NEW ZEALAND, Australia — Geoff Hopkins says he will never forget the cries as the survivors of the White Island volcano eruption were pulled aboard the boat.
Screaming in pain, with skin peeling from their faces and limbs scorched by steam and ash, the survivors were transferred from a dinghy bobbing in the water off the small island.
There was “lots of screaming. Panicked screaming,” he says, recalling the injured shouting: “‘Get me out of here. I’m burning. I’m burning.'”
The tour boat Hopkins was on had left White Island, off the coast of Whakatane, New Zealand, shortly before the volcano erupted on Monday. Forty-seven people were on the island at the time of the blast. Eight people have so far been confirmed dead.
In the moments immediately after the eruption, the boat’s crew made the decision to turn around and help those people left behind.
“We (could) see there’s people in the water. There’s people swimming off the island,” Hopkins, a New Zealand pastor who was on the vessel for a day trip with his daughter Lillani, told CNN.
The 23 people who were brought on board the boat had “horrific burns,” he said.
“A lot of people were in shorts, T-shirts, so their faces, their arms, their hands, their legs (were burned),” Hopkins added. “Skin falling off and hanging from chins. From fingers. From elbows.”
The vessel, owned by a company called White Island Tours, was more accustomed to running sightseeing trips than being used as a floating triage center, but as more and more injured people were brought to the boat by dinghies, the crew made a desperate appeal for any doctors on board to come forward.
Hopkins and his daughter are both trained in first aid, and they stepped up to help as the situation unfolded.
He recalled one crew member’s expression: “The look of horror on her face as she said, ‘We need all the help we can get.'”
As the pair turned from tourists to first responders, he said they focused on those who were most seriously injured.
Of all the people that Hopkins helped, he says one couple has stuck in his mind the most.
US newlyweds Matthew Urey, 36, and Lauren Barham, 32, from Richmond, Virginia, were on the island during a day trip from their honeymoon cruise on the Royal Caribbean vessel Ovation of the Seas.
“I remember I asked her name, and she struggled to say it,” Hopkins said of Barham. “And he said it for her and said, ‘She’s my wife.’ And she would ask, ‘How’s my husband? And he would ask ‘How’s my wife?'”
Their love for each other touched him, and he prayed for them both to survive, Hopkins said.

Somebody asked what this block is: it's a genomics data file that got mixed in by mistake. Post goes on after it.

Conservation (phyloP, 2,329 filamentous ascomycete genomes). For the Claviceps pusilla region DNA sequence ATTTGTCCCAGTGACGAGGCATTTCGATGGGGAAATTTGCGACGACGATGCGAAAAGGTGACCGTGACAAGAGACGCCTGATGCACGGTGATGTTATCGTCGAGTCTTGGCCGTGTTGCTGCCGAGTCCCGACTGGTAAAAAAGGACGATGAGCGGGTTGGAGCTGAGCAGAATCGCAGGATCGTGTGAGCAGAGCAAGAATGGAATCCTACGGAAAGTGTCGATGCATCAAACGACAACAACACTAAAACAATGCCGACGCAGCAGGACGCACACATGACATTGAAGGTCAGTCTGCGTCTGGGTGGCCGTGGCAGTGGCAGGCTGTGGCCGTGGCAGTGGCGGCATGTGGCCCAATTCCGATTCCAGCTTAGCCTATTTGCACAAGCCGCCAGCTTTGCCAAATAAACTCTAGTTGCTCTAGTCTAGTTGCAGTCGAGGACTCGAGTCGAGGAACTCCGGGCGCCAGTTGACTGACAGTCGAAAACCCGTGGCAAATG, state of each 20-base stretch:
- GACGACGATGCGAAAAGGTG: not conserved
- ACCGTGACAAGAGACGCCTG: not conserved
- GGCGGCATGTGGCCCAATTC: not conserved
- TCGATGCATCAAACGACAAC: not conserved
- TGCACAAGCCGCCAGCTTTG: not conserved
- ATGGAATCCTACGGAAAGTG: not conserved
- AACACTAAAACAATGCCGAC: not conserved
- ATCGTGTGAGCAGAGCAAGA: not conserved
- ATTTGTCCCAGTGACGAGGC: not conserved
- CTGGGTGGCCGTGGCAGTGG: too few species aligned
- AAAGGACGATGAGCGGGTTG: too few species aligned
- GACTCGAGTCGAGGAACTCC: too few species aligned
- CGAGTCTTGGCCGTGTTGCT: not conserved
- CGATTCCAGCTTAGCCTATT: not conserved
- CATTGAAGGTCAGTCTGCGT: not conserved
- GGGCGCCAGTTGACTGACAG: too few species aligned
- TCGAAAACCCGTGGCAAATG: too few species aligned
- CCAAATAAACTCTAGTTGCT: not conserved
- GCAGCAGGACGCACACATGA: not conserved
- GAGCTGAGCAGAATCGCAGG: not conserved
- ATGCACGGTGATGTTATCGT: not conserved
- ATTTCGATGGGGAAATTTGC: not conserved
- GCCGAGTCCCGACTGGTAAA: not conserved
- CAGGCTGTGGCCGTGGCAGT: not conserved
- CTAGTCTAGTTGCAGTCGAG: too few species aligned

“There are times when I’m praying,” he recalled. “You are not gonna die on this way back. You are not gonna die.”
“She said, ‘This is the worst day of my life. And I had to say, ‘Yes it is. But you’ve got so much more of your life to live.'”
“When she says ‘I don’t think I’m gonna make it,’ you rebuke that. ‘You are gonna make it. You’re strong. You’re a fighter. You’re gonna get through this. You’ve got a future.'”
Urey and Barham are being treated at two different hospitals, one in Christchurch and one in Auckland.
New Zealand has four specialist burns units, all of which are now full in the wake of the White Island disaster.
“It’s absolutely soul-crushing,” Janet Urey, Matthew’s mother, told CNN via FaceTime. “It’s my worst nightmare. But on the other hand, I’m trying to focus on the positive.”
“I was lucky enough to be notified by Matt, that’s he was okay,” she said. “There were so many families that didn’t get any word.”
“Minutes could have been life or death for them,” Urey added.
“33% of his body is burned,” she said. “Many of them are full thickness burns, which are pretty severe. They’re going to require plastic surgery, skin grafting.”
It was a painful end to what was supposed to be a dream trip.
“It was his trip of a lifetime,” she said. “He put so much work and effort and time into planning this to make it just what they wanted. This would be the perfect honeymoon.”
CNN also spoke via text message to Barbara Barham, Lauren’s mother. She is also traveling to New Zealand to be with her daughter.
“We don’t know how she is yet,” Barham said. “We don’t think she is conscious.”
Both mothers are now making the grueling multi-leg trip from the US to New Zealand, with no idea of what awaits them on their arrival.